Late May and June seem to overflow with spring sports, end-of-school trips, rehearsals, recitals, and events. Like many of you, I drive from baseball practice to the dance studio and then back again, arriving at home far too late to get a decent dinner onto the table. The options are: plan carefully and cook dinner in that narrow window between work and the chauffeur routine, or get pizza (again).
It’s easy to be swallowed up by the 1,358 details and pressures of daily life. Last week I retrieved my college son during a two-day road trip to Ithaca, NY, just in time to come home and help my husband rip out an asphalt driveway. Major DIY landscaping projects loom, woven in between graduations, shopping for teacher gifts, T-ball tournaments, and driver’s ed. Normally, the added tasks and activity of this time of year would turn me into a raving bee-atch stress muffin. But this year things are a little different. I’m not a sea of tranquility — not by a longshot — but I’m not fantasizing about my escape to Mexico, either. What’s changed?
I’m running around, but my recent efforts to do less and reduce stress have actually begun to work. I’ve stopped taking on new client projects (the existing clients are more than sufficient) and I no longer need to work nights in order to stave off the panic attacks. I continue to refine my custom planner, which I still love. In the big-picture thinking about moving closer to what makes me happy, the answer seems to live in “just being.” Being, as opposed to doing.
A lot of different threads have come together for me during the past few months as my husband and I began to seriously study and practice Buddhism. Now that I’ve done more than just dip my toe in (I’m probably up to the ankle) I wonder why I didn’t embrace this practice a long time ago. I’d read many Buddhist-inspired books over the years, but I never before connected all the dots. Mediation and mindfulness speak directly to my long-time desire to live in the moment, appreciating my children — how fleeting this time is! — and embrace creativity as much as possible without all the self-flagellation when it doesn’t happen. Somehow Buddhism always seemed to me like something that other people — crunchy, poser Westerners — took to in order to check out of life. But I was wrong. It’s not about checking out, it’s about checking in. You don’t need to be Tibetan in order to practice Buddhism, and it’s already helping me become a better mother. (One of my favorite books in this category: Everyday Blessings: The Inner Work of Mindful Parenting by Myla and Jon Kabat-Zinn.)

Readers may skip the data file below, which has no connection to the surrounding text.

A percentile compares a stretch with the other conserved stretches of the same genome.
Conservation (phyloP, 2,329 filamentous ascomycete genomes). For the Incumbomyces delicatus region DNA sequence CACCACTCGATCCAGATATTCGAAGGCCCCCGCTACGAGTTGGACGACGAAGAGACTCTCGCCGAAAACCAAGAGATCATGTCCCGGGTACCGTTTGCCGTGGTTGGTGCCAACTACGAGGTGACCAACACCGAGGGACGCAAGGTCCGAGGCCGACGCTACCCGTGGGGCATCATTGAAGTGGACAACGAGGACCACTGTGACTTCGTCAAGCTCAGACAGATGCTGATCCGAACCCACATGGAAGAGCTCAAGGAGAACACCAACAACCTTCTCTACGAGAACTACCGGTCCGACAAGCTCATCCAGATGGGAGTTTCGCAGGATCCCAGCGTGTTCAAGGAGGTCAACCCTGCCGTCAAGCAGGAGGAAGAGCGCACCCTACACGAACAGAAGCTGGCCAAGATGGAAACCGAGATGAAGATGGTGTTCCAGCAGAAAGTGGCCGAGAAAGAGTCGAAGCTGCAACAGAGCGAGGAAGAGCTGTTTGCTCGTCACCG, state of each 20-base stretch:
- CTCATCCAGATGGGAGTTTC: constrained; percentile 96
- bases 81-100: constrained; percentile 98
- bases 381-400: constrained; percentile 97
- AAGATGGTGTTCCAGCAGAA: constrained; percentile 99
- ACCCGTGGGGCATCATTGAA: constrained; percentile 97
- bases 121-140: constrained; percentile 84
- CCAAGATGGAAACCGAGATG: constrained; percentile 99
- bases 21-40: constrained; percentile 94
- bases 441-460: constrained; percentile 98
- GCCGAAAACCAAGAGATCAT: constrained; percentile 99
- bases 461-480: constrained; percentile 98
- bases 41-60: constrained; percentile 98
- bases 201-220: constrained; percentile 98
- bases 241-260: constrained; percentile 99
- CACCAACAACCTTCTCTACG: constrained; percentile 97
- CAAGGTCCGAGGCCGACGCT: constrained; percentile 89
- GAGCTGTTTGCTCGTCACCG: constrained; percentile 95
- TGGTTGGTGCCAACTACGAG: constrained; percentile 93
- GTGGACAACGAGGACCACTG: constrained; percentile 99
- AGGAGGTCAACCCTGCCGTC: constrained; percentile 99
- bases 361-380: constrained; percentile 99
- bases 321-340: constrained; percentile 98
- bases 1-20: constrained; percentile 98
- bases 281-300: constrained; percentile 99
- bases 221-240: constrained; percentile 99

I’m also running again, eating better, and protecting my 7+ hours of sleep a night. And I’m reading, almost every night. What am I NOT doing? Well, I’m not watching any TV, but I don’t miss it. I’m also not doing very much personal writing. But I’m trying not to obsess. Obsessing means losing out on the opportunity of RIGHT NOW. Remember our discussion of someday is today? Well, today brings whatever today brings. I’m down with that. Yes, there are many things that I’d like to make happen. I’d like to finish my novel. My nonfiction book. Heck, just my creative nonfiction essay. I’d like to ensure at least three posts to this blog every week. And I will do all of those things, in time. But I won’t do them at the expense of this beautiful moment, or my children. (It was quite affirming to look out the window just now and see a hummingbird skimming through the sprinkler in my front yard!)
Summer looms, and with it the perennial promise of slower days and a bit of relaxation. (When the weather is fair — for those of us in the Northern Hemisphere — it does seem easier to embrace the moment, doesn’t it? Of course, this is the very reason why my husband argues that we should move to a warmer part of the country 🙂 ) How are YOU feeling during the end-of-year crunch? Are you able to enjoy the beauty outside? Have you developed strategies to stave off the stress? Are there certain items in the self-care category that you refuse to give up, come hell or high water (a nightly bath, journal writing, a weekly yoga class, a photo a day)? And if creativity gets put on hold for a while, do you trust in a cycle that will bring it back? Please share….